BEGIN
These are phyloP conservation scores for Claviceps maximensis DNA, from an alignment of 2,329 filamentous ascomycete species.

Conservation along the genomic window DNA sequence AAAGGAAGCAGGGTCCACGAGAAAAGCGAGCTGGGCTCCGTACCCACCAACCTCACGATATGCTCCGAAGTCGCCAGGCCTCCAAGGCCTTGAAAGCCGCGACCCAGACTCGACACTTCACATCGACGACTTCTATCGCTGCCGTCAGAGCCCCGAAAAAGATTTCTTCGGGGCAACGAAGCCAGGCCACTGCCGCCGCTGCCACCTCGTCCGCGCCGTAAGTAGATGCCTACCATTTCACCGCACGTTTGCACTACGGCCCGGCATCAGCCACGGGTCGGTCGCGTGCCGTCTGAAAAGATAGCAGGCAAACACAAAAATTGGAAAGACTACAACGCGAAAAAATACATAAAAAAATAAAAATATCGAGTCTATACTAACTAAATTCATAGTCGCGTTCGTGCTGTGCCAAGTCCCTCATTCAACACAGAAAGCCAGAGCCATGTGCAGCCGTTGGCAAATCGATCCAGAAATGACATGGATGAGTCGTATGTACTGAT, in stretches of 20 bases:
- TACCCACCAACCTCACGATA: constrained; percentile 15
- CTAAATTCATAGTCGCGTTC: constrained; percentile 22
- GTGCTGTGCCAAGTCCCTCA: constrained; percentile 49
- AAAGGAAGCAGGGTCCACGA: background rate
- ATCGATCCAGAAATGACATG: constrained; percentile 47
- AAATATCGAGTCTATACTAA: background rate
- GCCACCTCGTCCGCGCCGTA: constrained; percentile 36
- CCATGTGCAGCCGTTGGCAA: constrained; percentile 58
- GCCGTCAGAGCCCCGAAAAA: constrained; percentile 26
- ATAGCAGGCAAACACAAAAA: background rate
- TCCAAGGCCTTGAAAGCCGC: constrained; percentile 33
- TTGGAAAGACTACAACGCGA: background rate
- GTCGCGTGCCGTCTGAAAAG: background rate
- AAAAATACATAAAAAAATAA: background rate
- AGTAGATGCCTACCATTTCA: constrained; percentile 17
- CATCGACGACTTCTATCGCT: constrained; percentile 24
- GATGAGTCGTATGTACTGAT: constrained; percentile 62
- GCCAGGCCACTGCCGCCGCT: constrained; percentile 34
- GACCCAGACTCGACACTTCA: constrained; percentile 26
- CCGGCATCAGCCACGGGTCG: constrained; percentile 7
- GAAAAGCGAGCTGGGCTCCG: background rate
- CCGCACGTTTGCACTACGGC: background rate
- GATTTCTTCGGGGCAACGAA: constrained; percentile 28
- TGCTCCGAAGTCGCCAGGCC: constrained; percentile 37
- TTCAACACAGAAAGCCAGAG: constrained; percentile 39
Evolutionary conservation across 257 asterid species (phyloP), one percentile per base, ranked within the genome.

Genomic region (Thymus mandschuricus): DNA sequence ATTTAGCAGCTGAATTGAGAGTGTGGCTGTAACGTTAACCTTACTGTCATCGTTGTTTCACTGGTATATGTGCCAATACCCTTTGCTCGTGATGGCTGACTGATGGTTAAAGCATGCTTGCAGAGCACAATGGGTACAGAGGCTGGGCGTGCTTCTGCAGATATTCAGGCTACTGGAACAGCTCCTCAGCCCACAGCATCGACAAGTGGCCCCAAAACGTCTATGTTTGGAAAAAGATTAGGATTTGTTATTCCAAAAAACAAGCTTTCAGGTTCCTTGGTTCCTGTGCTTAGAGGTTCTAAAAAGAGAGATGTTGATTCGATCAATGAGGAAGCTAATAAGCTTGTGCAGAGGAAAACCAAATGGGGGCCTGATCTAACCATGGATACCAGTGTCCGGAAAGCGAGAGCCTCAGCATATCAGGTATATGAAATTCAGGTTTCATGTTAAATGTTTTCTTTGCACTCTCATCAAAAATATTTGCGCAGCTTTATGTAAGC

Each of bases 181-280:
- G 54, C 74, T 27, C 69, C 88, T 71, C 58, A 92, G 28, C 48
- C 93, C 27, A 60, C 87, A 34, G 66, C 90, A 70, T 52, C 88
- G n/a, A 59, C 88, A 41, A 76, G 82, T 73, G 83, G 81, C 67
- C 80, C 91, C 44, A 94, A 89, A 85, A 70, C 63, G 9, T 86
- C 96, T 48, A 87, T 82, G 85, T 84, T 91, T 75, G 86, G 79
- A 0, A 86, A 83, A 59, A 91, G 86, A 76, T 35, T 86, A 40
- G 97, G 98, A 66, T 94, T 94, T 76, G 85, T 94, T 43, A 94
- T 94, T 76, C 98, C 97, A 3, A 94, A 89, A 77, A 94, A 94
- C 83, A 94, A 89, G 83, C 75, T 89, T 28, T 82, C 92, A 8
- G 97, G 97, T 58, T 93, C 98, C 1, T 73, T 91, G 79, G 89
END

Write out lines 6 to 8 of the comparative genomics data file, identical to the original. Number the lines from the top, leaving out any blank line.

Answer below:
- AAAGGAAGCAGGGTCCACGA: background rate
- ATCGATCCAGAAATGACATG: constrained; percentile 47
- AAATATCGAGTCTATACTAA: background rate